My last blog post about AdvoCare and especially the Spark drink I mentioned that Spark is great for kids that have ADHD. Here is a letter from Texas Tech University that talks about that research.
Center for Family Medicine
1600 Wallace Boulevard
Amarillo, Texas 79106
A COMPARISON OF THE NEUROPSYCHOLOGICAL EFFECTS OF METHYLPHENIDATE AND NUTRITIONAL BEVERAGE VERSUS PLACEBO ON CHILDREN WITH ATTENTION-DEFICIT HYPERACTIVITY DISORDER. SC SCHNEIDER, GB TAN, DR EGERTON, TW HALE. TX Tech Univ. HSC, Amarillo, TX 79106
Attention-deficit hyperactivity disorder (ADHD) has become a prominent disorder in children, adolescents, and adults. Current treatment modalities generally include the use of stimulant medication, methylphenidate the most frequently used. Typical and potential side effects have many parents requesting alternatives to the prescription medication.
This study, conducted from May through September 1998, compared the effectiveness of a nutritional beverage, SPARK, which is marketed by Advocare International, with methylphenidate when administered to children (6-17) previously diagnosed with ADHD. This beverage contains neuro-active ingredients such as choline, GABA, phenylalanine, and taurine.
The study was a placebo-controlled, double-blind study randomly assigning 72 subjects to three treatment groups: methylphenidate group, the nutritional beverage group and a caffeine group in order to control for caffeine as it is one of the ingredients in the nutritional beverage. All treatments were administered in drink form.
Two evaluative sessions were scheduled for each subject: one with a placebo administered two hours prior to testing and one with treatment administered two hours prior to testing.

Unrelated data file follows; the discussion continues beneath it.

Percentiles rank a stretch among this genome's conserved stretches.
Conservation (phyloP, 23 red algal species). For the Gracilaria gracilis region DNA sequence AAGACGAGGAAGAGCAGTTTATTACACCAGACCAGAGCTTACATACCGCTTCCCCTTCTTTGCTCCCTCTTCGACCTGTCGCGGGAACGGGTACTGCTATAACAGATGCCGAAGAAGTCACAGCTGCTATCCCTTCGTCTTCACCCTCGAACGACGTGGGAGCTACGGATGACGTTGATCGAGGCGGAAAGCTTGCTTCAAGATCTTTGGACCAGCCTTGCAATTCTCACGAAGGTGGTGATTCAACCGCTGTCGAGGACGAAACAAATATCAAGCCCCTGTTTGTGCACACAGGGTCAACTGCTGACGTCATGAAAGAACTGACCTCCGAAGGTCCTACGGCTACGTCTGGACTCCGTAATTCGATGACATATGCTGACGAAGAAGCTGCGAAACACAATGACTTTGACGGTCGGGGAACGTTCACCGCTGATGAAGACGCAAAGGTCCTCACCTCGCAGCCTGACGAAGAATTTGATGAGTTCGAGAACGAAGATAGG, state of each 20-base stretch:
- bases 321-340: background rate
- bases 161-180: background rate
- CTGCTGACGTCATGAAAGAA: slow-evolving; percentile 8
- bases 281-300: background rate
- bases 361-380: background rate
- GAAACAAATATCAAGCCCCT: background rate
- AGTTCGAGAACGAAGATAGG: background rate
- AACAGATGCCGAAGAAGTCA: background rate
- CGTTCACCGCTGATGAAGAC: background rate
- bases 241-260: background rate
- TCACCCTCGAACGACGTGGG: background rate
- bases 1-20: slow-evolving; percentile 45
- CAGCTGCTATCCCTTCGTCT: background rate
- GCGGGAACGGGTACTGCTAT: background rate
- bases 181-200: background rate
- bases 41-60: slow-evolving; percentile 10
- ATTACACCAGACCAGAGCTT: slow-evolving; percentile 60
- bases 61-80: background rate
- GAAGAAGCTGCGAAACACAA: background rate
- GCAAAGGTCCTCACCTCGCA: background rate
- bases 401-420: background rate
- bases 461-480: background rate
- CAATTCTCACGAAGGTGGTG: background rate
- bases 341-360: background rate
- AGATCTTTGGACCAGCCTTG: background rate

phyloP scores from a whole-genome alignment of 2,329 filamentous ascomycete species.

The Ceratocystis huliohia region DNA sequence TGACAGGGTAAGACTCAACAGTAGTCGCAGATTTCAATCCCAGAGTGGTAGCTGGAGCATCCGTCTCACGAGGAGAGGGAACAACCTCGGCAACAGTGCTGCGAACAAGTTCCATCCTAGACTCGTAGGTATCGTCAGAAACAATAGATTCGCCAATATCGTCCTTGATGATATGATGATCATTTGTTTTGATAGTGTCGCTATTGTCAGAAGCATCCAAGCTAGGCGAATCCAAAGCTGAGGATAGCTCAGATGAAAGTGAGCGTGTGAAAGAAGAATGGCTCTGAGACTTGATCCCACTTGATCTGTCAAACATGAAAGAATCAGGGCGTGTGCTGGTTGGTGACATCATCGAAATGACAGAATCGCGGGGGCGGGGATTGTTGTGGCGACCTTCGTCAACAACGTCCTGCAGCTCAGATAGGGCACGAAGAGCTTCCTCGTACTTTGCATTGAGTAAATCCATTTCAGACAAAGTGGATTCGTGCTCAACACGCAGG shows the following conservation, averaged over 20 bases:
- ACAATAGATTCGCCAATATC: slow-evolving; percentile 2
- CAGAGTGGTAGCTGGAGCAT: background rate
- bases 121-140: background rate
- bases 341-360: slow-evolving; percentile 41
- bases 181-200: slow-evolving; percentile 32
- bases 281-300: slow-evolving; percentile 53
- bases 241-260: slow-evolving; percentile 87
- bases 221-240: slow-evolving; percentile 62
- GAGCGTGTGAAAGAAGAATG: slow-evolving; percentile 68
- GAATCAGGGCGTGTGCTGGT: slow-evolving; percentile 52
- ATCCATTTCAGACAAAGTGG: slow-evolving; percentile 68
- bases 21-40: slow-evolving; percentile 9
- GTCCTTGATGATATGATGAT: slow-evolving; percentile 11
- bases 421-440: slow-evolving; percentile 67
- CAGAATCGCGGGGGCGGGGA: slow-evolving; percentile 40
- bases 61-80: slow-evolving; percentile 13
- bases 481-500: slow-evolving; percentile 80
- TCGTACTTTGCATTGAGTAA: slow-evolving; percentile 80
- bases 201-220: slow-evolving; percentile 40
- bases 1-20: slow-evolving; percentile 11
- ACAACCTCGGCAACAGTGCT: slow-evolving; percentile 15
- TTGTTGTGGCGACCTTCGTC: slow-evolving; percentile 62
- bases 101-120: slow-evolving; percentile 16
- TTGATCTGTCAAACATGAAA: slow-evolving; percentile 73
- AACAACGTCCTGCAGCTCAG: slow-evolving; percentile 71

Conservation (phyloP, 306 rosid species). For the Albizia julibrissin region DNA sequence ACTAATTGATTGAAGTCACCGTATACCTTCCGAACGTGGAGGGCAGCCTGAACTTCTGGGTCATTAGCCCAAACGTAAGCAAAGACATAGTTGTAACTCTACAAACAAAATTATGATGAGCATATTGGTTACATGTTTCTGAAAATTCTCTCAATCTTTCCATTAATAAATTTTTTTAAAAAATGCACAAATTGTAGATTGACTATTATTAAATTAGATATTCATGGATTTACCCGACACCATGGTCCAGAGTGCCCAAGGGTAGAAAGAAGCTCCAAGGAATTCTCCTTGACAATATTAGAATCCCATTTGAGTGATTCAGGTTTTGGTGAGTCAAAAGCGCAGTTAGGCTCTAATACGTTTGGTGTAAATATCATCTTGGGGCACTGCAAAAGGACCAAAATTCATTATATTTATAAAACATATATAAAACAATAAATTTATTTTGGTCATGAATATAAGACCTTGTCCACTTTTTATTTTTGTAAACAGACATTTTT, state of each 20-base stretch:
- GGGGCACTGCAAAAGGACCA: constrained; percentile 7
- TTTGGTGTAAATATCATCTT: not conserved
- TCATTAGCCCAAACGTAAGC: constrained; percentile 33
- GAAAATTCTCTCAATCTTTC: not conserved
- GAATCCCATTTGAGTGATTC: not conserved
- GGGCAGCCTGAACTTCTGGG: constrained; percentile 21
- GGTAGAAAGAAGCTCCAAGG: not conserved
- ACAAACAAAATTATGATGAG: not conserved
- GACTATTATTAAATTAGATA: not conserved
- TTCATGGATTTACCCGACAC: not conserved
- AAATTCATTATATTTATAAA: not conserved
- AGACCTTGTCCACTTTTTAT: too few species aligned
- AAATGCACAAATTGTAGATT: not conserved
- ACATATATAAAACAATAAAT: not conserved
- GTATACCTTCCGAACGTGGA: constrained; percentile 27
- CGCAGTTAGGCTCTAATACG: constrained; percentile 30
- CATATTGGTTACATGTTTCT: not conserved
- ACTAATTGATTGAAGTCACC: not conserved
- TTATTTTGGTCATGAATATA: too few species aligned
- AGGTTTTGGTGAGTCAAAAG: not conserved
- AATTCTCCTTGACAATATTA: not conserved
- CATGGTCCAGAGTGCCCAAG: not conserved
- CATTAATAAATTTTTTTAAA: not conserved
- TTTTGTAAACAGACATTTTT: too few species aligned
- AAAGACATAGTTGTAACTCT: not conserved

Assessments consisted of the administration of the Test of Variables of Attention (T.O.V.A.), a computerized neuropsychological continuous performance test. Four indices were measured: omission and commission (both indices of accuracy of response to presentation of visual stimuli), response time (speed from visual stimulus to response) and variability of response time (constancy of response speed). No treatment was significantly different from placebo on commission (response to non-target stimulus) index. All treatments were significant relative to placebo for three of the four indices: omissions (o), response time (RT), variability of response time (VAR). Nutritional beverage (O/p=.007; RT/p=<.0001; VAR/p=.005), methylphenidate (O/p=.032, RT/p=001; VAR/p=.007) Caffeine (O/p=.007; RT/p=.0001; VAR/p=.0001).
The results indicate that the nutritional beverage is as effective as methylphenidate on three of the four measures. Mean differences suggest that it may be more effective on all three measures.
Further studies are needed to identify which of the ingredients in the nutritional beverage are most effective and to quantify the differences in efficacy of the nutritional beverage relative to methylphenidate in a longer trial and with measures directly generalizable to the academic environment.
Presented to Experimental Biology April 1999
Disclosure I received complimentary products for the purpose of my review. No other compensation was provided. The opinions are mine and 100% honest. I have not been influenced in any way.